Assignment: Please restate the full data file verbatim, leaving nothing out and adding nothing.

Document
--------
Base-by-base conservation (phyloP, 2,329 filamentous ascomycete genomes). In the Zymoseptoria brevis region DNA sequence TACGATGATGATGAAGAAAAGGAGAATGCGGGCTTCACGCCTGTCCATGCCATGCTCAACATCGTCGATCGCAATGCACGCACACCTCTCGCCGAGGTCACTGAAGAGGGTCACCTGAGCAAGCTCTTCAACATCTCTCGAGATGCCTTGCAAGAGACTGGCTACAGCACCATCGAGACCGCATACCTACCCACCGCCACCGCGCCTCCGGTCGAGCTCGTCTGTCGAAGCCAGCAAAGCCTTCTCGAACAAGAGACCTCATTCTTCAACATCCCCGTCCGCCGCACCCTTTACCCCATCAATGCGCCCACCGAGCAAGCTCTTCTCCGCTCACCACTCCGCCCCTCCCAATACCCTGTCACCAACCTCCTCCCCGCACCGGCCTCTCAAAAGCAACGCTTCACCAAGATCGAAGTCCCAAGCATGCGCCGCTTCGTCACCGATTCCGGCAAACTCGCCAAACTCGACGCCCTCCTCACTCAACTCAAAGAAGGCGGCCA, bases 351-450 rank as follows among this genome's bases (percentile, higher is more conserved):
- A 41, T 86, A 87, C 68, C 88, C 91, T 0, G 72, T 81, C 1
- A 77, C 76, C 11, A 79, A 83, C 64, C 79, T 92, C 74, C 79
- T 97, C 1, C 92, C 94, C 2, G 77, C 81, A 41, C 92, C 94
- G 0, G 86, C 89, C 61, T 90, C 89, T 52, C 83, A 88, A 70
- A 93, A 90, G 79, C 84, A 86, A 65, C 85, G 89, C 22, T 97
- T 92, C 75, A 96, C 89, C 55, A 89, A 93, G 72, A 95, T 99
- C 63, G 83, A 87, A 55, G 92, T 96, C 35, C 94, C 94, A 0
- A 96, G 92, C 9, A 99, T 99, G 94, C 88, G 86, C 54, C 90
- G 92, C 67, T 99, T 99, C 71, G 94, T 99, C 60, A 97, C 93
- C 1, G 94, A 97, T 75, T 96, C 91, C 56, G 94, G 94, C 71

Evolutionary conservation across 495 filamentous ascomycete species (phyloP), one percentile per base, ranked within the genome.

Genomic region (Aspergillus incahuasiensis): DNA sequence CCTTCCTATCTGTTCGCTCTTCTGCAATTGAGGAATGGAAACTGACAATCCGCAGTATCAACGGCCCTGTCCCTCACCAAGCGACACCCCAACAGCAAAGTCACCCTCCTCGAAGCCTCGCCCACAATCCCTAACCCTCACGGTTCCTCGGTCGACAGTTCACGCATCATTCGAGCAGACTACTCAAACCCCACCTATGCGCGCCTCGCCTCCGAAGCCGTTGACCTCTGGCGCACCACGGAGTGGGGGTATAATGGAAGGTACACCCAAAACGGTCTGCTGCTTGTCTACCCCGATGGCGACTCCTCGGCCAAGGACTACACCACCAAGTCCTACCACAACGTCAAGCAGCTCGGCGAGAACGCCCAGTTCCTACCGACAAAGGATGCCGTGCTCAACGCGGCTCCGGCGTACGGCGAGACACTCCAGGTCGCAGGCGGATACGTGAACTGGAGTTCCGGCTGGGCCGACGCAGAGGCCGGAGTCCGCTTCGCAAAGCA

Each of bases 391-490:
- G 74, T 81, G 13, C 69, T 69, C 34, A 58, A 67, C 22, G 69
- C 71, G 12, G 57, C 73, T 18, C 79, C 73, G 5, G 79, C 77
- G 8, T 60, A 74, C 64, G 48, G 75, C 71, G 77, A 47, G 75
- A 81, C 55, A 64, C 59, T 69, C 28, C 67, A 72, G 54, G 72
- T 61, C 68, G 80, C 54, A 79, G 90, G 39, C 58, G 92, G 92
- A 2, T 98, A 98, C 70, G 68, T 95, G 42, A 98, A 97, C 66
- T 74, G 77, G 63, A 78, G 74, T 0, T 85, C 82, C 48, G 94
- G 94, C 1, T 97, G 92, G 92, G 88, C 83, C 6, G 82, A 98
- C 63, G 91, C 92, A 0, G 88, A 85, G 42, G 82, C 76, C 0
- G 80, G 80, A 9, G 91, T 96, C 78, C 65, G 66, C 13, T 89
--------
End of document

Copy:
Base-by-base conservation (phyloP, 2,329 filamentous ascomycete genomes). In the Zymoseptoria brevis region DNA sequence TACGATGATGATGAAGAAAAGGAGAATGCGGGCTTCACGCCTGTCCATGCCATGCTCAACATCGTCGATCGCAATGCACGCACACCTCTCGCCGAGGTCACTGAAGAGGGTCACCTGAGCAAGCTCTTCAACATCTCTCGAGATGCCTTGCAAGAGACTGGCTACAGCACCATCGAGACCGCATACCTACCCACCGCCACCGCGCCTCCGGTCGAGCTCGTCTGTCGAAGCCAGCAAAGCCTTCTCGAACAAGAGACCTCATTCTTCAACATCCCCGTCCGCCGCACCCTTTACCCCATCAATGCGCCCACCGAGCAAGCTCTTCTCCGCTCACCACTCCGCCCCTCCCAATACCCTGTCACCAACCTCCTCCCCGCACCGGCCTCTCAAAAGCAACGCTTCACCAAGATCGAAGTCCCAAGCATGCGCCGCTTCGTCACCGATTCCGGCAAACTCGCCAAACTCGACGCCCTCCTCACTCAACTCAAAGAAGGCGGCCA, bases 351-450 rank as follows among this genome's bases (percentile, higher is more conserved):
- A 41, T 86, A 87, C 68, C 88, C 91, T 0, G 72, T 81, C 1
- A 77, C 76, C 11, A 79, A 83, C 64, C 79, T 92, C 74, C 79
- T 97, C 1, C 92, C 94, C 2, G 77, C 81, A 41, C 92, C 94
- G 0, G 86, C 89, C 61, T 90, C 89, T 52, C 83, A 88, A 70
- A 93, A 90, G 79, C 84, A 86, A 65, C 85, G 89, C 22, T 97
- T 92, C 75, A 96, C 89, C 55, A 89, A 93, G 72, A 95, T 99
- C 63, G 83, A 87, A 55, G 92, T 96, C 35, C 94, C 94, A 0
- A 96, G 92, C 9, A 99, T 99, G 94, C 88, G 86, C 54, C 90
- G 92, C 67, T 99, T 99, C 71, G 94, T 99, C 60, A 97, C 93
- C 1, G 94, A 97, T 75, T 96, C 91, C 56, G 94, G 94, C 71

Evolutionary conservation across 495 filamentous ascomycete species (phyloP), one percentile per base, ranked within the genome.

Genomic region (Aspergillus incahuasiensis): DNA sequence CCTTCCTATCTGTTCGCTCTTCTGCAATTGAGGAATGGAAACTGACAATCCGCAGTATCAACGGCCCTGTCCCTCACCAAGCGACACCCCAACAGCAAAGTCACCCTCCTCGAAGCCTCGCCCACAATCCCTAACCCTCACGGTTCCTCGGTCGACAGTTCACGCATCATTCGAGCAGACTACTCAAACCCCACCTATGCGCGCCTCGCCTCCGAAGCCGTTGACCTCTGGCGCACCACGGAGTGGGGGTATAATGGAAGGTACACCCAAAACGGTCTGCTGCTTGTCTACCCCGATGGCGACTCCTCGGCCAAGGACTACACCACCAAGTCCTACCACAACGTCAAGCAGCTCGGCGAGAACGCCCAGTTCCTACCGACAAAGGATGCCGTGCTCAACGCGGCTCCGGCGTACGGCGAGACACTCCAGGTCGCAGGCGGATACGTGAACTGGAGTTCCGGCTGGGCCGACGCAGAGGCCGGAGTCCGCTTCGCAAAGCA

Each of bases 391-490:
- G 74, T 81, G 13, C 69, T 69, C 34, A 58, A 67, C 22, G 69
- C 71, G 12, G 57, C 73, T 18, C 79, C 73, G 5, G 79, C 77
- G 8, T 60, A 74, C 64, G 48, G 75, C 71, G 77, A 47, G 75
- A 81, C 55, A 64, C 59, T 69, C 28, C 67, A 72, G 54, G 72
- T 61, C 68, G 80, C 54, A 79, G 90, G 39, C 58, G 92, G 92
- A 2, T 98, A 98, C 70, G 68, T 95, G 42, A 98, A 97, C 66
- T 74, G 77, G 63, A 78, G 74, T 0, T 85, C 82, C 48, G 94
- G 94, C 1, T 97, G 92, G 92, G 88, C 83, C 6, G 82, A 98
- C 63, G 91, C 92, A 0, G 88, A 85, G 42, G 82, C 76, C 0
- G 80, G 80, A 9, G 91, T 96, C 78, C 65, G 66, C 13, T 89